Somebody explain coil-overs suspension please!

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Active Member
Jan 29, 2003
Washington, D.C.
I copied this from the Maximum Motorsports site. I hope this helps...

Q. Why do you have two different coil-over kits?
A. The dimensions and construction features of the Bilstein strut housing are different from other struts. This requires subtle changes to many of the kit's components.
Q. What are the benefits of switching to a coil-over front suspension?
A. Better handling and better ride quality! When the spring is in the stock location on the control arm, the minimum spring rate for performance handling is 700 lbs/in. Better handling can be had with higher spring rates, but ride quality begins to suffer with rates over 850 lbs/in. A coil over kit allows the use of wheel rates that are much higher than those obtained with an 850lbs/in spring in the stock location. This will dramatically reduce body roll and brake dive. Other benefits include easily adjustable ride height, the ability to do corner weighting, ease of measuring bumpsteer, less weight, and a wide selection of available spring rates.
Q. How do I compare a coil-over spring rate to my conventional spring in the stock location?
A. The spring rates must be converted into wheel rates. The wheel rate is the spring rate measured at the wheel. The wheel rate (for the front) of a Mustang is ¼ of the spring rate of a spring in the stock location. For example, An 800 lb/in stock location spring has a wheel rate of 200 lb/in. For a coil-over suspension, the wheel rate is 9/10th of the coil-over spring's rate. A typical coil-over spring rate for street performance handling would be 350 lb/in, which provides a wheel rate of 315 lbs/in.
Q. How does a coil-over spring with a higher wheel rate ride better than a conventional spring with a lower wheel rate?
A. Although the coil-over spring in the above example increases the wheel rate by over 60%, the ride quality will actually improve. A conventional spring located on the control arm contributes to ride harshness because of friction in the control arm bushings and ball joints. A coil-over kit eliminates this friction by acting directly on the spindle and upper strut mount. Coil-over springs are also much lighter than a conventional spring. The resulting reduction in unsprung weight allows the suspension to more easily follow bumps in the road.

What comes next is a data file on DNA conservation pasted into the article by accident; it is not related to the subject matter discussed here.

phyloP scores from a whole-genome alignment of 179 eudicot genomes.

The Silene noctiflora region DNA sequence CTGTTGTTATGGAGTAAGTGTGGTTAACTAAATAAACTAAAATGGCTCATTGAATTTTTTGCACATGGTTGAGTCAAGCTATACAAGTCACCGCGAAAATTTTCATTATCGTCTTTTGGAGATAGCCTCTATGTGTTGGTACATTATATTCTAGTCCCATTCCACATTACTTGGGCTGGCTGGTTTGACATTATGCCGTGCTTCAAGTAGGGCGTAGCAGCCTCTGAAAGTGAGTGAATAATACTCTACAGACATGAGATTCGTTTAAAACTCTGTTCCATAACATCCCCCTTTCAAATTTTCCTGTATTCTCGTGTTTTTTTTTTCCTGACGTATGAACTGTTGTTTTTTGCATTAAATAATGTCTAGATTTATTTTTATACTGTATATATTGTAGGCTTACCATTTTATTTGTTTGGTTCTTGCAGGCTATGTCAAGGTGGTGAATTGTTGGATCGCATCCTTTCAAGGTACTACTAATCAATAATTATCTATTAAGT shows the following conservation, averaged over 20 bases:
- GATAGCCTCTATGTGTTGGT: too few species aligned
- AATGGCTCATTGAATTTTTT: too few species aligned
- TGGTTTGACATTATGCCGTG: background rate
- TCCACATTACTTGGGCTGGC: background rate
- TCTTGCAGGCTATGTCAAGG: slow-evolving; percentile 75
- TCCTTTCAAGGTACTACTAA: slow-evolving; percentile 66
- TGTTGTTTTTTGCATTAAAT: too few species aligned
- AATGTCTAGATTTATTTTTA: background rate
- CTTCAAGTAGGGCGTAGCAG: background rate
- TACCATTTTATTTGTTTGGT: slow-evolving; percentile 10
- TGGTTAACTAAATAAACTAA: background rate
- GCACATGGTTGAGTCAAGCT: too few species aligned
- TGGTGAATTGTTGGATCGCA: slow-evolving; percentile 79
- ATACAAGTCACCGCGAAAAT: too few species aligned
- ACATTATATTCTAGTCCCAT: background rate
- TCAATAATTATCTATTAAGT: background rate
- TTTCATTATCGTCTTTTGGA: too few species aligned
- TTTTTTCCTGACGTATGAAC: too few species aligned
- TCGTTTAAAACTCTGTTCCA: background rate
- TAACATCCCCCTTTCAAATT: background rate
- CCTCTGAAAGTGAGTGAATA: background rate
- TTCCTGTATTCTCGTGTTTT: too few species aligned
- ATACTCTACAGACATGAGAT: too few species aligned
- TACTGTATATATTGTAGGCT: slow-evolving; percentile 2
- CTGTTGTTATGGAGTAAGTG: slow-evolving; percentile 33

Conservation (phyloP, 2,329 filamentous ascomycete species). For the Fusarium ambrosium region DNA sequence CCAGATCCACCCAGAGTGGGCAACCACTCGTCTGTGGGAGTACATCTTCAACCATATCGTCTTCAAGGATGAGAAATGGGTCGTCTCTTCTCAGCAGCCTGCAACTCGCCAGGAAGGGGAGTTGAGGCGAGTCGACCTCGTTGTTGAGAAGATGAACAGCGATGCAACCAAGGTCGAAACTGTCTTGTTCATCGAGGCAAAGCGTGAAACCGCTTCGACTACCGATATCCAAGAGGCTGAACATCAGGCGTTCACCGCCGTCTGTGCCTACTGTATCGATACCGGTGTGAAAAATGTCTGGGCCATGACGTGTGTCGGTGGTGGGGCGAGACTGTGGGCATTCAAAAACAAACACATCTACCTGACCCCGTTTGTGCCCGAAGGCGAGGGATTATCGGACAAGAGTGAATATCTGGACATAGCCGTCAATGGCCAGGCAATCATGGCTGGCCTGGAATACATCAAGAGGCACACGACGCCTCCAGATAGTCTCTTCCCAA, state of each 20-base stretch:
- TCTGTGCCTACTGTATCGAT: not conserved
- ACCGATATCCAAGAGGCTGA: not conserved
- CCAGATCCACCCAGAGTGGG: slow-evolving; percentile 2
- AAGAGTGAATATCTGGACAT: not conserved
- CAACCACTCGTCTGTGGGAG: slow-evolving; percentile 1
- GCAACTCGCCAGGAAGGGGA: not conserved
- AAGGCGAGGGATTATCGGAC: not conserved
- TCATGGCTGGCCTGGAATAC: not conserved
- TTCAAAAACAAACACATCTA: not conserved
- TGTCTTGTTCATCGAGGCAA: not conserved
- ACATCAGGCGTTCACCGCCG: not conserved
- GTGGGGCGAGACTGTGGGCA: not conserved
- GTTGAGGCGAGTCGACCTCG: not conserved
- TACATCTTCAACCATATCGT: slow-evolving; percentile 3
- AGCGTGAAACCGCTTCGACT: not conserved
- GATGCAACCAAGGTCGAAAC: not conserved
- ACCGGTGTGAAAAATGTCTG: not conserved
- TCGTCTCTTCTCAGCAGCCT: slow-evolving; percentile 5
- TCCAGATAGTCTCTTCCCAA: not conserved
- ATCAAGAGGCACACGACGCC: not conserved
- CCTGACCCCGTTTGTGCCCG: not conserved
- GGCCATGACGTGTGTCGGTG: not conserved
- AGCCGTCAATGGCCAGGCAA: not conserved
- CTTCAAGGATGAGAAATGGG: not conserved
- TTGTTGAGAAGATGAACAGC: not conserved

Q. What springs are available from MM?
A. Standard 2.5" inside diameter coil-over springs are available in 25 lb/in increments between 175lb/in and 600lb/in, and in several standard free lengths. The wide range of springs available means that coil-over suspension systems are easily tuned by swapping springs to balance your car's handling.
Q. What are my options on setting ride height?
A. Ride height can be easily adjusted by changing the position of the lower spring perch (The spring perch is raised and lowered by rotating it on the threaded sleeve). The total range of adjustment is more than adequate when the correct spring is chosen for your application.
Q. Are there any disadvantages of running a coil-over suspension?
A1. There may be tire and wheel clearance issues, depending on the wheel size, back spacing, and tire size. For example, our coil-over kit will not interfere with a 275/40/17 tire on a 17X9 Cobra wheel on an '87 Mustang with '95 spindles. The Konig Villain wheels will require a ¼" wheel spacer for clearance.
A2. Because the upper spring perch lowers the point where the bumpstop contacts the chassis, all non-Bilstein coil-over conversions will reduce the amount of available bump travel (no matter what others tell you). We have seen other kits that reduced the available bump travel by over one inch. To maximize bump travel, we carefully designed the upper spring perch assembly-- it provides over ½" more travel than most other kits. Also, our exclusive bumpstop helps regain some of the lost travel because it is shorter and softer than conventional Mustang bumpstops. Don't be tempted to regain bump travel by not using bumpstops. Damage to your car, CC plate or strut will occur when the suspension bottoms.
Q. I've been told that If I use a stiff enough spring for racing, my suspension will never bottom and I don't need bumpstops.
A. If you are running a spring that stiff, you will be hurting your car's ability to absorb bumps (large or small), which reduces your car's overall cornering grip. To quote Carroll Smith in Engineer to Win, "If you are not USING the bump stops, you are running stiffer springs than you need and are therefore giving away some cornering power."